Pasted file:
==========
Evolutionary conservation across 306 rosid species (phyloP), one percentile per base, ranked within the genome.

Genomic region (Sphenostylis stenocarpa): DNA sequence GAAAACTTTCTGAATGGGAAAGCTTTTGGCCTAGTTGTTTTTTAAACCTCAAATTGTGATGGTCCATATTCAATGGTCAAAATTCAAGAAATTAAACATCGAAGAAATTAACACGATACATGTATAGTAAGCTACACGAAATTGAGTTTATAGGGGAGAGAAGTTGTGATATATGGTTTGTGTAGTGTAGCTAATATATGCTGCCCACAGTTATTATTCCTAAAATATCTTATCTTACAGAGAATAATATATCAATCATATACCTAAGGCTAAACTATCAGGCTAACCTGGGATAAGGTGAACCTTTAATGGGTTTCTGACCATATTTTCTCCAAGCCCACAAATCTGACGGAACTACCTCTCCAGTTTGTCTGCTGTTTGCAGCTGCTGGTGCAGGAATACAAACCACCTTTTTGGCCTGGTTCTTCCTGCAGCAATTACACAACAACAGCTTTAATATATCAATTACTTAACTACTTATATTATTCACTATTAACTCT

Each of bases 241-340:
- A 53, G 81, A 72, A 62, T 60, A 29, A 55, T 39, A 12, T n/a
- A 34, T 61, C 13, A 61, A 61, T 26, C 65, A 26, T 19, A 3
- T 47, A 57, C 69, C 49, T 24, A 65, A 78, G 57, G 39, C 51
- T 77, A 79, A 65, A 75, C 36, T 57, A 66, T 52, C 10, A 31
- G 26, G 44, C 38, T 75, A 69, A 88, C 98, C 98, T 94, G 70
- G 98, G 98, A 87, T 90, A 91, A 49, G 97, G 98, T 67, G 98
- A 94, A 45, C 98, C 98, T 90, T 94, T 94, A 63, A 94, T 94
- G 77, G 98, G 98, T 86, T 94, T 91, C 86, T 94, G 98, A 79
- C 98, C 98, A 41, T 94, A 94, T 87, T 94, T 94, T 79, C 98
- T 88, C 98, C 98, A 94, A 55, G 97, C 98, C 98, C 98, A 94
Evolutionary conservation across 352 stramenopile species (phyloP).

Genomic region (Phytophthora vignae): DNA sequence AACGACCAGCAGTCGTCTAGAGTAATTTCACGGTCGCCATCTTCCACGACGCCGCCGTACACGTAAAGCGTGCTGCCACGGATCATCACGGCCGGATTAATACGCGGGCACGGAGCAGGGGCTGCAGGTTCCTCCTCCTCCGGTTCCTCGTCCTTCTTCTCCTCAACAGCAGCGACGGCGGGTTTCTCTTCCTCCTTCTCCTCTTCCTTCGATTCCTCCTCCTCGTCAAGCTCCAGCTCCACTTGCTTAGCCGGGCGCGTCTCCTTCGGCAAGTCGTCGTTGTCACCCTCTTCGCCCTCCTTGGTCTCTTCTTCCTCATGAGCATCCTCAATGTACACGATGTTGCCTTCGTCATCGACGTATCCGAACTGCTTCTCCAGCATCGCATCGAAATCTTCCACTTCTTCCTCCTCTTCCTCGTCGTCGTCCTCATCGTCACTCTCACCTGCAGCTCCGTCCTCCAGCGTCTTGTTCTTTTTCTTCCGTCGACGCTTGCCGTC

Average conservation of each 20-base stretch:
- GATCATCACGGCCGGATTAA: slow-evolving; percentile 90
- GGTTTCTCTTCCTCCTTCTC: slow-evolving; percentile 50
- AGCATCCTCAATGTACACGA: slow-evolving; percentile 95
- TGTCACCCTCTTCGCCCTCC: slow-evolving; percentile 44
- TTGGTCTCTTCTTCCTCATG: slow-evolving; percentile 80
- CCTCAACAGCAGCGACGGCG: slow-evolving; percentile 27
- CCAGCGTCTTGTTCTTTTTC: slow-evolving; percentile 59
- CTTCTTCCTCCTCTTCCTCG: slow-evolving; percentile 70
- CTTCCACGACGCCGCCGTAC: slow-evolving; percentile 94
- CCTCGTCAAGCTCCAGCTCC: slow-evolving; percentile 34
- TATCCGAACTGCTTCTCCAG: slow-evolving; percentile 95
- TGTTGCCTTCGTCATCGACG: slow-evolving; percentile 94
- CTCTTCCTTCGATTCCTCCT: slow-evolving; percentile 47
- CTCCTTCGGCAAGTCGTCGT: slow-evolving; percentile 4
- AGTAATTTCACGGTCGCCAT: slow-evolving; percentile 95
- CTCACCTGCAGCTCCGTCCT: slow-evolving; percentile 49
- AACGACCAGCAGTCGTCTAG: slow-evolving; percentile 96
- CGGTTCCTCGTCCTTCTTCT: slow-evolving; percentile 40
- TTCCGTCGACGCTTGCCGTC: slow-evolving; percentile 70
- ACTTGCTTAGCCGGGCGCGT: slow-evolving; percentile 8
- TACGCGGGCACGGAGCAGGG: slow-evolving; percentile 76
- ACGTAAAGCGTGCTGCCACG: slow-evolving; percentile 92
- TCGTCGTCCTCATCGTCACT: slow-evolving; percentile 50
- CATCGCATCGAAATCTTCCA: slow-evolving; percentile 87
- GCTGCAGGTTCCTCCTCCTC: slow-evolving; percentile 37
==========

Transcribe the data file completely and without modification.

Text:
Evolutionary conservation across 306 rosid species (phyloP), one percentile per base, ranked within the genome.

Genomic region (Sphenostylis stenocarpa): DNA sequence GAAAACTTTCTGAATGGGAAAGCTTTTGGCCTAGTTGTTTTTTAAACCTCAAATTGTGATGGTCCATATTCAATGGTCAAAATTCAAGAAATTAAACATCGAAGAAATTAACACGATACATGTATAGTAAGCTACACGAAATTGAGTTTATAGGGGAGAGAAGTTGTGATATATGGTTTGTGTAGTGTAGCTAATATATGCTGCCCACAGTTATTATTCCTAAAATATCTTATCTTACAGAGAATAATATATCAATCATATACCTAAGGCTAAACTATCAGGCTAACCTGGGATAAGGTGAACCTTTAATGGGTTTCTGACCATATTTTCTCCAAGCCCACAAATCTGACGGAACTACCTCTCCAGTTTGTCTGCTGTTTGCAGCTGCTGGTGCAGGAATACAAACCACCTTTTTGGCCTGGTTCTTCCTGCAGCAATTACACAACAACAGCTTTAATATATCAATTACTTAACTACTTATATTATTCACTATTAACTCT

Each of bases 241-340:
- A 53, G 81, A 72, A 62, T 60, A 29, A 55, T 39, A 12, T n/a
- A 34, T 61, C 13, A 61, A 61, T 26, C 65, A 26, T 19, A 3
- T 47, A 57, C 69, C 49, T 24, A 65, A 78, G 57, G 39, C 51
- T 77, A 79, A 65, A 75, C 36, T 57, A 66, T 52, C 10, A 31
- G 26, G 44, C 38, T 75, A 69, A 88, C 98, C 98, T 94, G 70
- G 98, G 98, A 87, T 90, A 91, A 49, G 97, G 98, T 67, G 98
- A 94, A 45, C 98, C 98, T 90, T 94, T 94, A 63, A 94, T 94
- G 77, G 98, G 98, T 86, T 94, T 91, C 86, T 94, G 98, A 79
- C 98, C 98, A 41, T 94, A 94, T 87, T 94, T 94, T 79, C 98
- T 88, C 98, C 98, A 94, A 55, G 97, C 98, C 98, C 98, A 94
Evolutionary conservation across 352 stramenopile species (phyloP).

Genomic region (Phytophthora vignae): DNA sequence AACGACCAGCAGTCGTCTAGAGTAATTTCACGGTCGCCATCTTCCACGACGCCGCCGTACACGTAAAGCGTGCTGCCACGGATCATCACGGCCGGATTAATACGCGGGCACGGAGCAGGGGCTGCAGGTTCCTCCTCCTCCGGTTCCTCGTCCTTCTTCTCCTCAACAGCAGCGACGGCGGGTTTCTCTTCCTCCTTCTCCTCTTCCTTCGATTCCTCCTCCTCGTCAAGCTCCAGCTCCACTTGCTTAGCCGGGCGCGTCTCCTTCGGCAAGTCGTCGTTGTCACCCTCTTCGCCCTCCTTGGTCTCTTCTTCCTCATGAGCATCCTCAATGTACACGATGTTGCCTTCGTCATCGACGTATCCGAACTGCTTCTCCAGCATCGCATCGAAATCTTCCACTTCTTCCTCCTCTTCCTCGTCGTCGTCCTCATCGTCACTCTCACCTGCAGCTCCGTCCTCCAGCGTCTTGTTCTTTTTCTTCCGTCGACGCTTGCCGTC

Average conservation of each 20-base stretch:
- GATCATCACGGCCGGATTAA: slow-evolving; percentile 90
- GGTTTCTCTTCCTCCTTCTC: slow-evolving; percentile 50
- AGCATCCTCAATGTACACGA: slow-evolving; percentile 95
- TGTCACCCTCTTCGCCCTCC: slow-evolving; percentile 44
- TTGGTCTCTTCTTCCTCATG: slow-evolving; percentile 80
- CCTCAACAGCAGCGACGGCG: slow-evolving; percentile 27
- CCAGCGTCTTGTTCTTTTTC: slow-evolving; percentile 59
- CTTCTTCCTCCTCTTCCTCG: slow-evolving; percentile 70
- CTTCCACGACGCCGCCGTAC: slow-evolving; percentile 94
- CCTCGTCAAGCTCCAGCTCC: slow-evolving; percentile 34
- TATCCGAACTGCTTCTCCAG: slow-evolving; percentile 95
- TGTTGCCTTCGTCATCGACG: slow-evolving; percentile 94
- CTCTTCCTTCGATTCCTCCT: slow-evolving; percentile 47
- CTCCTTCGGCAAGTCGTCGT: slow-evolving; percentile 4
- AGTAATTTCACGGTCGCCAT: slow-evolving; percentile 95
- CTCACCTGCAGCTCCGTCCT: slow-evolving; percentile 49
- AACGACCAGCAGTCGTCTAG: slow-evolving; percentile 96
- CGGTTCCTCGTCCTTCTTCT: slow-evolving; percentile 40
- TTCCGTCGACGCTTGCCGTC: slow-evolving; percentile 70
- ACTTGCTTAGCCGGGCGCGT: slow-evolving; percentile 8
- TACGCGGGCACGGAGCAGGG: slow-evolving; percentile 76
- ACGTAAAGCGTGCTGCCACG: slow-evolving; percentile 92
- TCGTCGTCCTCATCGTCACT: slow-evolving; percentile 50
- CATCGCATCGAAATCTTCCA: slow-evolving; percentile 87
- GCTGCAGGTTCCTCCTCCTC: slow-evolving; percentile 37